by Joseph A. Wilkerson III
Who am I? Nobody special — or at least that’s what I have been led to believe. I’m just another black American male always in danger of being swallowed up by one predator or another. I navigate the minefield of white privilege; unpack the madness of jealousy, competitiveness and in-fighting; and in my own community, our unwillingness to support one another. Now a breakup with my daughter’s mother has brought me down another few notches. How dare I, of all people, still have delusions of grandeur?
They say about 10 percent of healthy people experience grandiose thoughts, but I beg to differ. Take for example the North Carolina Education Powerball Lottery where the odds of winning the twice-weekly jackpot is 1 in 175,223,510. Of course I’ve played, and whenever I do I exercise the necessary delusion of grandeur common to everyone who lays down their $2.
What if I win? Which turns very quickly into: What will I buy?
A house, big enough to house my entire extended family for weeklong stays. A four-car garage filled with foreign exotics, with a Bentley coupe for the daily drive. A proverbial man-cave, massive his-and-her walk-in closets for the spoils of shopping trips to come. A killer view of the city, or maybe the snow-capped mountains or a lake.
It’s not just me.
My people have been getting sold this version of the American Dream for generations: Success is measured by money and the things it can buy. These days it’s reality television programs like “Keeping up with the Kardashians,” “Million Dollar Listing” and the Tyler Perry primetime soap opera “The Haves and the Have Nots.”
I grew up watching the “Lifestyles of the Rich and Famous,” “Hart to Hart” and “Fantasy Island,” where the enigmatic Mr. Roarke answered wishes somewhere out in the Pacific Ocean, albeit for a price.
I remember growing up in the 1980s and playing a game with my little sister, where we would try to claim a nice car or house before each other. Fast-forward to when I came to Greensboro to attended college at NC A&T University: I was still a child, more or less, and I proudly displayed my Lamborghini and Vanity posters. Vanity, the super erotic, very sexy “nasty girl,” and lead singer of the female trio Vanity 6, was the quintessential object of my sexual fantasies, another kind of delusion. To this day, the Lamborghini still remains as one of my favorite sports cars of all time, but from a grown-up’s perspective, I have a better than 1 of 175,223,510 chance of obtaining it through hard work, sacrifice and dedication.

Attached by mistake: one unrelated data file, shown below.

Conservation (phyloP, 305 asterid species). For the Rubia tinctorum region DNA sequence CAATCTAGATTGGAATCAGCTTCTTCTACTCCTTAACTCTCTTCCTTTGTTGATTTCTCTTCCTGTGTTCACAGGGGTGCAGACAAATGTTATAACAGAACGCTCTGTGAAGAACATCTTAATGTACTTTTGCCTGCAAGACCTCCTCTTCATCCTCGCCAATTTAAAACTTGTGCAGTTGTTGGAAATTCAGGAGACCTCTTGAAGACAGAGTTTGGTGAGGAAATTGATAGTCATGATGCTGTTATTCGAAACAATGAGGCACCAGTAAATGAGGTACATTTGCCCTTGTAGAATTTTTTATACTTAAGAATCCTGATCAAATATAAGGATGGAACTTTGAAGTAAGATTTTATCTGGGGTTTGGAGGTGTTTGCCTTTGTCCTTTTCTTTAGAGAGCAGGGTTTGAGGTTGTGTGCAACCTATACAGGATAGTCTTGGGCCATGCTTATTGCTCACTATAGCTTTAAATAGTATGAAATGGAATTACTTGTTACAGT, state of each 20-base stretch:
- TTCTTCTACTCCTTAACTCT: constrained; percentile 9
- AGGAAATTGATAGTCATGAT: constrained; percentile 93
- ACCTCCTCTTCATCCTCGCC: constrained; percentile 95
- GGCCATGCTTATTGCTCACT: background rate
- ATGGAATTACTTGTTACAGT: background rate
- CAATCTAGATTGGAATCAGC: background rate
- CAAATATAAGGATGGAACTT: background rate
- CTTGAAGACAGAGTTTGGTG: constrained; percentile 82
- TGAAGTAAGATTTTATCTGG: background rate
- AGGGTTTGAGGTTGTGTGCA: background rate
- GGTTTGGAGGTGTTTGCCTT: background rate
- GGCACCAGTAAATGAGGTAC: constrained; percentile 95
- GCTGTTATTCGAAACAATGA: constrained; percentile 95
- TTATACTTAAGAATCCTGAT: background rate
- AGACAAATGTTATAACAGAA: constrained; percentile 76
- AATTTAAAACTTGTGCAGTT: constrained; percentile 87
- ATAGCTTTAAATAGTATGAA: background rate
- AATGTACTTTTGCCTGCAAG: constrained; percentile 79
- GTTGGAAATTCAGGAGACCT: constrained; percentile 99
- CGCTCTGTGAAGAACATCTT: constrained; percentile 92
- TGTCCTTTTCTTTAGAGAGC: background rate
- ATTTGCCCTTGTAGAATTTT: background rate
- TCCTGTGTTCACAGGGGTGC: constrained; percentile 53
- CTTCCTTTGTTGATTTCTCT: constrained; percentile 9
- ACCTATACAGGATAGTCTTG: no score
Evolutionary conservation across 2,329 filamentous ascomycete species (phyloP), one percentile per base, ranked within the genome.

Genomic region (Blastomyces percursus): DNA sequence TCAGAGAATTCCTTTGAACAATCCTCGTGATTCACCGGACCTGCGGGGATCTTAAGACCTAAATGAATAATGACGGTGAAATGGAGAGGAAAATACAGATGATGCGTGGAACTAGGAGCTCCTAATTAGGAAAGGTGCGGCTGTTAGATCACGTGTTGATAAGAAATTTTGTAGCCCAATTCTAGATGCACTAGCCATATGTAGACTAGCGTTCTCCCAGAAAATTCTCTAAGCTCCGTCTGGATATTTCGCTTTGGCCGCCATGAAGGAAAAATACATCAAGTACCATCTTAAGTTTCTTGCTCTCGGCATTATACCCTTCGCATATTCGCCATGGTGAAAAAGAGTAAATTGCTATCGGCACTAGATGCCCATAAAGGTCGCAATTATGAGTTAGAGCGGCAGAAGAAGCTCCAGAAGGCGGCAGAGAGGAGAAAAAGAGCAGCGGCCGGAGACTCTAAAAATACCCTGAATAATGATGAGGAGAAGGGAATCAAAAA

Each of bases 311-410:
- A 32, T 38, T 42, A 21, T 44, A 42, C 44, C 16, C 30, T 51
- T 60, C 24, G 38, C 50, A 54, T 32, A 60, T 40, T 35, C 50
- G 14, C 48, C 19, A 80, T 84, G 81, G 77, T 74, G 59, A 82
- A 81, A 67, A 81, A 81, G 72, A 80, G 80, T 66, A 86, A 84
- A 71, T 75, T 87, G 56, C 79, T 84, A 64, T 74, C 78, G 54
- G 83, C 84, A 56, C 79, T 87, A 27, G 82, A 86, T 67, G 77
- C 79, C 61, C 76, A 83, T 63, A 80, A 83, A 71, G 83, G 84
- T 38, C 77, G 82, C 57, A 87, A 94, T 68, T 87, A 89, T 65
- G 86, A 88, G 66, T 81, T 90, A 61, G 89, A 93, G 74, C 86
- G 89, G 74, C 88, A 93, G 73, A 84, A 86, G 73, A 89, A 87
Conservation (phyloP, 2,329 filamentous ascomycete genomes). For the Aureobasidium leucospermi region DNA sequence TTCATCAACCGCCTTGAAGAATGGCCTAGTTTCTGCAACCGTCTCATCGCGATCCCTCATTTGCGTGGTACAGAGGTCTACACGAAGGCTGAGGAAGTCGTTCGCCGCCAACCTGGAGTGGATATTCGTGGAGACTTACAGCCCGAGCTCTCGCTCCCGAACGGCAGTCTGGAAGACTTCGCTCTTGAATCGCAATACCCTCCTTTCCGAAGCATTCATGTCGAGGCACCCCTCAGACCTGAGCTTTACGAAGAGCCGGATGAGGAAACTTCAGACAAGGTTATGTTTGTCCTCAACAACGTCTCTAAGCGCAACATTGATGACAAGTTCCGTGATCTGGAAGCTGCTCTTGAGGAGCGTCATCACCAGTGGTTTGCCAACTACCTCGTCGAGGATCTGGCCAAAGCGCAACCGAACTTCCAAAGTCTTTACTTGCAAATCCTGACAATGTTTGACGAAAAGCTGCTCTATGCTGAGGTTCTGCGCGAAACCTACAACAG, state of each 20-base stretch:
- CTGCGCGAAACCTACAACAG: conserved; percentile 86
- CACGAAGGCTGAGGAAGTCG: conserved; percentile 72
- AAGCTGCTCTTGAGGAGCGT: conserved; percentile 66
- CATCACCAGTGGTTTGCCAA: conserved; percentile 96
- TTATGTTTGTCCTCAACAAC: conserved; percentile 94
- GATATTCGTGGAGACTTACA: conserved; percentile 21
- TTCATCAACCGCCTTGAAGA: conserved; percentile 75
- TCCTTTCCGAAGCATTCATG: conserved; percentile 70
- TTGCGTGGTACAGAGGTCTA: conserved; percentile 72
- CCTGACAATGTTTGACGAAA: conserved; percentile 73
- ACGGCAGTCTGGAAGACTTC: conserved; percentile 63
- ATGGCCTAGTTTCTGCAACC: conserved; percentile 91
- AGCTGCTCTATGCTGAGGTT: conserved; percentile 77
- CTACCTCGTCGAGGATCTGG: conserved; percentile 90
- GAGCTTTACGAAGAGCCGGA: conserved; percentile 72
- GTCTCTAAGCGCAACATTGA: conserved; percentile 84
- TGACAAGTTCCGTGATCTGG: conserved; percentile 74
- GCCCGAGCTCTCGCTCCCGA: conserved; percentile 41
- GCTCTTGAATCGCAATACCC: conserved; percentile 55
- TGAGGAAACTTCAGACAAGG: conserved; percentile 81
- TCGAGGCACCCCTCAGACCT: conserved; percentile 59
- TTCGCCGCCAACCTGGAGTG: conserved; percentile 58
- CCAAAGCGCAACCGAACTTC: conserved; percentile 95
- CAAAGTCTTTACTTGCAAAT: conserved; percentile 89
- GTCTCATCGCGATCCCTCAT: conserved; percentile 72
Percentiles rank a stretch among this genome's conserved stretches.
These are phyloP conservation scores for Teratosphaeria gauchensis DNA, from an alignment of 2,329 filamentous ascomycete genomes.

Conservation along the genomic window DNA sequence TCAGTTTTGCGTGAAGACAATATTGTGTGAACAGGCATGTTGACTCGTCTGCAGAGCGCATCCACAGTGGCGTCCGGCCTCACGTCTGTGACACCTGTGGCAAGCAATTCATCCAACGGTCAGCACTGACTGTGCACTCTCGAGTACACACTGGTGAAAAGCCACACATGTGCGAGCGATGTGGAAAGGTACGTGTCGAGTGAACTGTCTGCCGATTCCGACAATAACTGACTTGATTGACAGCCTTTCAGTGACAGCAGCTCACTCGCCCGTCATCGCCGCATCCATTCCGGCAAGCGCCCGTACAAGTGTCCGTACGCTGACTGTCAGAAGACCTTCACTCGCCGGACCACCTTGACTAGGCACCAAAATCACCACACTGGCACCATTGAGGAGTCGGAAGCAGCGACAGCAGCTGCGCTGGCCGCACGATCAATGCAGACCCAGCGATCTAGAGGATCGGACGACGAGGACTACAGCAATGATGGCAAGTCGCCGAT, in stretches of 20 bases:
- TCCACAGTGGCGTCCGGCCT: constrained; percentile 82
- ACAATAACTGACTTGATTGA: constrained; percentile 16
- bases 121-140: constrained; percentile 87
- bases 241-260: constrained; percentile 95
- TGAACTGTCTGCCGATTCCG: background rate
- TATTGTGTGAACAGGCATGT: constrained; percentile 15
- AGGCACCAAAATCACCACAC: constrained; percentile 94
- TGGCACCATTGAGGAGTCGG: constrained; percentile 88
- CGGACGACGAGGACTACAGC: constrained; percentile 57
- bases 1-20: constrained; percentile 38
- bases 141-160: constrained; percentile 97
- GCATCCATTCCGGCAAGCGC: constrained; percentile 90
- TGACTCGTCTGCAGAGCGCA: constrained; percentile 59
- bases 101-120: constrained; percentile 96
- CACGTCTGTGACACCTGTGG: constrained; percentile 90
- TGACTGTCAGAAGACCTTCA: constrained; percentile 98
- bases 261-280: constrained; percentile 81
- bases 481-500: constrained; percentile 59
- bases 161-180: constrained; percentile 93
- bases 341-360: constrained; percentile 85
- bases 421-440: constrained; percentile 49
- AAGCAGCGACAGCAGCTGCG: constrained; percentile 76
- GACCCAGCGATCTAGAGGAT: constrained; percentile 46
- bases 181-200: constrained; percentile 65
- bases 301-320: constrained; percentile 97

Is that delusional?
I don’t think so. If trusting in yourself and possessing an over-inflated belief in your abilities makes you a little self-delusional, then I suppose I am.
I’ve established a number of business ventures — a film festival, a magazine and an iPhone app, and wrote and published a novella, among other projects — all of which I believe could have been highly successful. Currently I operate Uptown Artworks, a working artist studio and gallery in an area of Greensboro just down the street from A&T. Sometimes referred to as Northeast Greensboro, East Market Street, East Bessemer, Summit Avenue, or “the black side of town,” I’ve branded this patch of land as “Uptown Greensboro,” because I felt it lacked a singular and positive identity. It’s not known for its chic lounges, designer boutiques, high-end restaurants and gentrified neighborhoods — with the exception of the Charles Aycock Historical district. When I told the owner of the building I wanted to put an art studio and gallery here, I’m sure he thought I had delusions of grandeur.
He didn’t stand in my way, and almost three years later, I’m still here, still grinding and, from time to time, I look upon this “success” and remind myself there’s still so much more to do.
I truly believe that this area can be just as vibrant as any other in Greensboro, but it’s been missing leadership that will promote revitalization and a sense of community. We have the Greensboro Farmers Curb Market, adjacent to the underutilized War Memorial Stadium. But where is the park, the live-work spaces, the national hotel chains, Trader Joe’s or Starbucks? Where are the things our TV shows have promised us?
To get it done takes more delusions of grandeur.
Uptown Greensboro needs a cleaner, safer and more appealing business district that will attract long-term retail and other forms of economic development. We need to address parking, security, sanitation and landscaping. I believe in my typical delusional mindset that an effort to revitalize this area through a range of supplemental services in coordination with municipal services already provided by the city of Greensboro is the best way to go.
Joseph A. Wilkerson III is proprietor of Uptown Artworks in Uptown Greensboro.
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